10 Things Every Child Should Know About HBCUs

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1) HBCU is an acronym for (H) istorically (B) lack (C) ollege and (U) niversity. Famous people who graduated from HBCUs are Booker T. Washington (Hampton University), Dr. Martin Luther King (Morehouse College), Keisha Knight Pulliam (Spelman College), Common (Florida A&M University), Anika Noni Rose (Florida A&M University), Mathew Knowles (Fisk University), Spike Lee (Morehouse College), Phylicia Rashad (Howard University), Debbie Allen (Howard University), Yolanda Adams (Texas Southern University), Tom Joyner (Tuskegee University), Darrell Armstrong (Fayetteville State University), Donda West (Virginia Union University) and many others

2) There are over 100 HBCUs in the United States. Most are 4-year private but there are also 16 two-year schools from which to choose. Some students have found that by starting at a two-year school they can fulfill initial requirements yet still focus on graduating with a 4-year degree. HBCUs are located within 20 states and the District of Columbia (AL, AR, CA, DE, DC, FL, GA, KY, LA, MD, MI, MS, MO, NC, OH, OK, PA, SC, TN, TX, VA, WV and the U.S. Virgin Islands).

3) The first HBCU to be established was Cheyney University in Pennsylvania and was founded in 1837.

4) The first HBCU owned and operated by African Americans was Wilberforce University in Ohio which was founded in 1856. It was named for William Wilberforce who first led efforts to abolish slavery.

5) In 2001, the total economic impact of the nation’s HBCUs was $10.2 billion, which would rank 232nd on the Forbes Fortune 500 list of the United States’ largest companies.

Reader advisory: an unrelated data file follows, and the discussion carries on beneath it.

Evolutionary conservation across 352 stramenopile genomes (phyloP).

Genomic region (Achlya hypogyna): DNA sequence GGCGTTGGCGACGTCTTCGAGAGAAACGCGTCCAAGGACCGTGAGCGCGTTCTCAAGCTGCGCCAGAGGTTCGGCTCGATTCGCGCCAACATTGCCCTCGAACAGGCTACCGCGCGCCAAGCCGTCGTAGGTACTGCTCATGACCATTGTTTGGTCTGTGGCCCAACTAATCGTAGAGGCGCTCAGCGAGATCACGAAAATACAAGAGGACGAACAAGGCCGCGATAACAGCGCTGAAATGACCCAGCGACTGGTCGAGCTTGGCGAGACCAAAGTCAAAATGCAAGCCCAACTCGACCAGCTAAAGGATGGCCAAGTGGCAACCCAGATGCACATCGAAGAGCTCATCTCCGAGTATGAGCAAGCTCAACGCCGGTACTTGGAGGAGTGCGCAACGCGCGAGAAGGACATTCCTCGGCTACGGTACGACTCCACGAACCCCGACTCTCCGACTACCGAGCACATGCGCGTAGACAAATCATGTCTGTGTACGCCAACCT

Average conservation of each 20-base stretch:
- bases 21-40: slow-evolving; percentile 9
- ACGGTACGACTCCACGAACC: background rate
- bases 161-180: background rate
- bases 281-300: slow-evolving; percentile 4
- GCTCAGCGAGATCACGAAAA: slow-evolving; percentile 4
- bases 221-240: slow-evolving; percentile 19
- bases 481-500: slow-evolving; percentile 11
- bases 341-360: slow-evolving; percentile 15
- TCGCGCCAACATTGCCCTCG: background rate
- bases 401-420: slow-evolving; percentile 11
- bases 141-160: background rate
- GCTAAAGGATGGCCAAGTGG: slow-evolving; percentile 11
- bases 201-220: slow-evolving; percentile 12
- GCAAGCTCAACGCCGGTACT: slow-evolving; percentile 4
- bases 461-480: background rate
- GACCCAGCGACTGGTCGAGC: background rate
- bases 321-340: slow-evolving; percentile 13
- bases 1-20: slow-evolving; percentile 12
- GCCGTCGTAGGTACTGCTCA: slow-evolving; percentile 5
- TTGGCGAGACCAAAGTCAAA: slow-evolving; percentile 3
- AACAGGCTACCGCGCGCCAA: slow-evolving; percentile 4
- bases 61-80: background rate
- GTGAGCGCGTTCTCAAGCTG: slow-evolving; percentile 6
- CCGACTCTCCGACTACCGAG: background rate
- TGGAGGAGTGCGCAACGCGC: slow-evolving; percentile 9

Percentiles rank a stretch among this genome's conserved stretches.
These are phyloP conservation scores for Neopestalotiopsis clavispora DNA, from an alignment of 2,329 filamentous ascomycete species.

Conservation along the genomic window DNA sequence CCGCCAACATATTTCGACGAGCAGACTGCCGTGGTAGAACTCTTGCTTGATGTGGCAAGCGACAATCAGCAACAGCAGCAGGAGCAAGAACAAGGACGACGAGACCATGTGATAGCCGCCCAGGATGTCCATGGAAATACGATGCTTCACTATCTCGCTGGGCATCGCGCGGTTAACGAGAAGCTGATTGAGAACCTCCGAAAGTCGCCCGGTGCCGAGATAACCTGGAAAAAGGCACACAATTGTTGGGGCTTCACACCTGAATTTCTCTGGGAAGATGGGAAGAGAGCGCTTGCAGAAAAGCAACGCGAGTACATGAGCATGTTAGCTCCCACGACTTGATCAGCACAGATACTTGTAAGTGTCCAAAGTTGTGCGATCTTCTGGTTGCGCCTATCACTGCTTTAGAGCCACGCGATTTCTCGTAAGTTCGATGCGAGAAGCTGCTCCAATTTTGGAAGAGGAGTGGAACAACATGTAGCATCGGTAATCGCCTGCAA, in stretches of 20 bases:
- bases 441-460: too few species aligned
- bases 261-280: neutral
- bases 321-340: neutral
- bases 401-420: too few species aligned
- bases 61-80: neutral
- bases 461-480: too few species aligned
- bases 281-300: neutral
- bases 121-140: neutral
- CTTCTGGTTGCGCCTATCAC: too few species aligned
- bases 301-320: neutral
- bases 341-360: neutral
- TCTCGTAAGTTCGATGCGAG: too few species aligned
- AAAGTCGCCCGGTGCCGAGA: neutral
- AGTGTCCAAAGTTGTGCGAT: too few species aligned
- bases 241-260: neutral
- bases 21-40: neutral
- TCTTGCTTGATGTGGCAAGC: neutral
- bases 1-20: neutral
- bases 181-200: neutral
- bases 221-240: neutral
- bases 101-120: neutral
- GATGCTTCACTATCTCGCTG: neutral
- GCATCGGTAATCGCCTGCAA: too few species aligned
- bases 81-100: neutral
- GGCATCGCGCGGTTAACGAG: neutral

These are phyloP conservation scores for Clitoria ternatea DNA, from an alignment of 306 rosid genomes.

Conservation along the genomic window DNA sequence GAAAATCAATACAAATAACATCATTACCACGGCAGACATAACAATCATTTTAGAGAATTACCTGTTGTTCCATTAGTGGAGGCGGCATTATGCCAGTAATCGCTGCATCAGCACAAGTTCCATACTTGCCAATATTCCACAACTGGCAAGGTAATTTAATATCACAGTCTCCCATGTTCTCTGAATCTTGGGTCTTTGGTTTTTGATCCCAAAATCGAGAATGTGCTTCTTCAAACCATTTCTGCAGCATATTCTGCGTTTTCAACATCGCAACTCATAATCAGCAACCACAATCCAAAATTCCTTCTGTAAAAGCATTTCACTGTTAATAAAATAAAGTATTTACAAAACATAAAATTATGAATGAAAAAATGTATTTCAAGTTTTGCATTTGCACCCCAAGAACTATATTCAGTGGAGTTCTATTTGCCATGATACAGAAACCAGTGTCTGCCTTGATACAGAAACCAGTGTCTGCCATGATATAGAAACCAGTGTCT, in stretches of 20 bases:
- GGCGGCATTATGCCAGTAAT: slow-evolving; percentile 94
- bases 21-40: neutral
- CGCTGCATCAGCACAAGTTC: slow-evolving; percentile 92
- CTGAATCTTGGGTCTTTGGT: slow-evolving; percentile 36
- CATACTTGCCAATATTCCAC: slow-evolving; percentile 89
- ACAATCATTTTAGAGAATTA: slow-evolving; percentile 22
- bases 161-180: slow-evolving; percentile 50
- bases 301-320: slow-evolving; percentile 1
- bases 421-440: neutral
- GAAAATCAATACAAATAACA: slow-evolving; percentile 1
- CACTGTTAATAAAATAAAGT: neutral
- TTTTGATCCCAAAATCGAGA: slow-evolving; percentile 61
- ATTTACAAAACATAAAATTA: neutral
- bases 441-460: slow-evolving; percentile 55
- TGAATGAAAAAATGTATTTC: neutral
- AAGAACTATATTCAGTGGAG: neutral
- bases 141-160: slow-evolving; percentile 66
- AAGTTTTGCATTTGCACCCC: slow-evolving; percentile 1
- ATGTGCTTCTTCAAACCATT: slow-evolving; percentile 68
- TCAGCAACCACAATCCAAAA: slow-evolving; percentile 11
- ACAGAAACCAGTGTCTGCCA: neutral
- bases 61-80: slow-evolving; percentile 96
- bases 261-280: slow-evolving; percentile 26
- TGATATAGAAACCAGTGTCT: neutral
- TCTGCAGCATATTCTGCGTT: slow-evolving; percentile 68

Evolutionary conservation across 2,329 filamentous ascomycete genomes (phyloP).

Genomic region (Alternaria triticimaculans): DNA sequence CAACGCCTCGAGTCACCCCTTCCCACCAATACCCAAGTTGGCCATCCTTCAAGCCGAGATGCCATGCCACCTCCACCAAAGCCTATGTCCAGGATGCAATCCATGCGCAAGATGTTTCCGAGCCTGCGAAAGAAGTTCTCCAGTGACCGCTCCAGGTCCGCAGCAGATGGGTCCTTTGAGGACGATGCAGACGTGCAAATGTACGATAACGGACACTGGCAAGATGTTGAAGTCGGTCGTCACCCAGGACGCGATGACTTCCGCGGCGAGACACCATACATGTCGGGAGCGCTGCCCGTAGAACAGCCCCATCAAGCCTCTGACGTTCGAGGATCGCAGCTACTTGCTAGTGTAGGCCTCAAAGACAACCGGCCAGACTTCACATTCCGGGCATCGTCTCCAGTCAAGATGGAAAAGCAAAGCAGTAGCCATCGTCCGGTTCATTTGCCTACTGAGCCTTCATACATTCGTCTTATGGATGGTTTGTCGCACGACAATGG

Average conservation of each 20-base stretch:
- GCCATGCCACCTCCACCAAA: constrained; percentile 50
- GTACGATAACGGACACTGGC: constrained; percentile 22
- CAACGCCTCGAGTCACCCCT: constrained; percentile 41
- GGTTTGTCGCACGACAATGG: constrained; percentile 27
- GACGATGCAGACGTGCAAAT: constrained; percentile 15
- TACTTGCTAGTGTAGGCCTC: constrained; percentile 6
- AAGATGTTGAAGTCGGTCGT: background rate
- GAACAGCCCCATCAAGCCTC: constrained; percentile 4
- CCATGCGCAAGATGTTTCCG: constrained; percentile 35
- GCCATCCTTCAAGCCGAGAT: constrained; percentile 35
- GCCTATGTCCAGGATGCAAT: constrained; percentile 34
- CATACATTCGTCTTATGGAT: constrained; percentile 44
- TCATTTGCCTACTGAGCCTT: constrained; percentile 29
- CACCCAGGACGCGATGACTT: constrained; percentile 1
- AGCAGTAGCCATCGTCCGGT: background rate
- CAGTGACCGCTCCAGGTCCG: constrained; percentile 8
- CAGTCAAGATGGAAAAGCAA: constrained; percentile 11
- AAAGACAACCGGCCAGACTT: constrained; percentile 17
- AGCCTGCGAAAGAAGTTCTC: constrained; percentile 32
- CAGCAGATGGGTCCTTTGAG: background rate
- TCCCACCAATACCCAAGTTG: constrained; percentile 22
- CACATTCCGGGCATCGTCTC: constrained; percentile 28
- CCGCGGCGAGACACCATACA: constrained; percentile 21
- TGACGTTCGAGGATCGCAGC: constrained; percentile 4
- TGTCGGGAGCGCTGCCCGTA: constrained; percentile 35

6) James Weldon Johnson graduated from HBCU Atlanta University and wrote the words to the famous Lift Every Voice and Sing along with his brother John R. Johnson who also attended HBCU Atlanta University. Today the university is named Clark Atlanta University.

7) Most HBCUs play in one of 4 athletic conferences SWAC/MEAC/CIAA/SIAC and the big games are called black college classics such as Bayou Classic, Florida Classic, Turkey Day Classic, Circle City Classic, and other events that showcase outstanding bands, Greek Step Shows and celebrations.

8) More than 50% of the nation’s African American public school teachers and 70% of African American dentists earned degrees at HBCUs.

9) Anyone of any race or color is welcome to attend a HBCU. Originally the HBCUs were established because the newly freed slaves were not allowed to study in any other college or university. Today, many talented and bright minds all come together on the HBCU campus and are able to study in an environment where color and nationality differences are often celebrated.

10) There are 4 HBCU medical schools. There names are Meharry Medical College (TN), Morehouse School of Medicine (GA), Charles R. Drew School of Medicine and Science (CA), and Howard University School of Medicine (DC). Xavier University of Louisiana is #1 nationally in placing African-Americans into medical school. Howard University is #1 in graduating PhDs.

Prepared by: www.HBCUkids.com

Joan E . Gosier, MBA is internet business analyst and co-founder of HBCU Kidz, Inc., the world’s first online children’s gift boutique that specializes in family culture, education and Historically Black Colleges and Universities. Gosier is a 1996 graduate of the University of Michigan’s Ross Business School where she earned a MBA in International Finance and Marketing.  A 1990 graduate of Hampton University, Gosier is married to Thomas and they are the proud parents of three children, Tomeara, Toleah and Thomasina. Stay connected with her on Facebook at HBCUkidz and on Twitter at @HBCUkidz.

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  1. Don’t forget about the 5 HBCUs (XULA, TSU, FAMU, Howard, Hampton) that provide Doctorate of Pharmacy degrees and account for roughly 60% of all Black Pharmacist

  2. Don’t forget about the HBCU law schools:
    Southern University Law Center – Baton Rouge, LA, North Carolina Central University School of Law – Durham, NC; Howard University School of Law – Washington, DC,; Thurgood Marshall School of Law at Texas Southern University – Houston, TX; Florida A&M University College of Law – Orlando, FL; The UDC David A. Clarke School of Law – Washington, DC.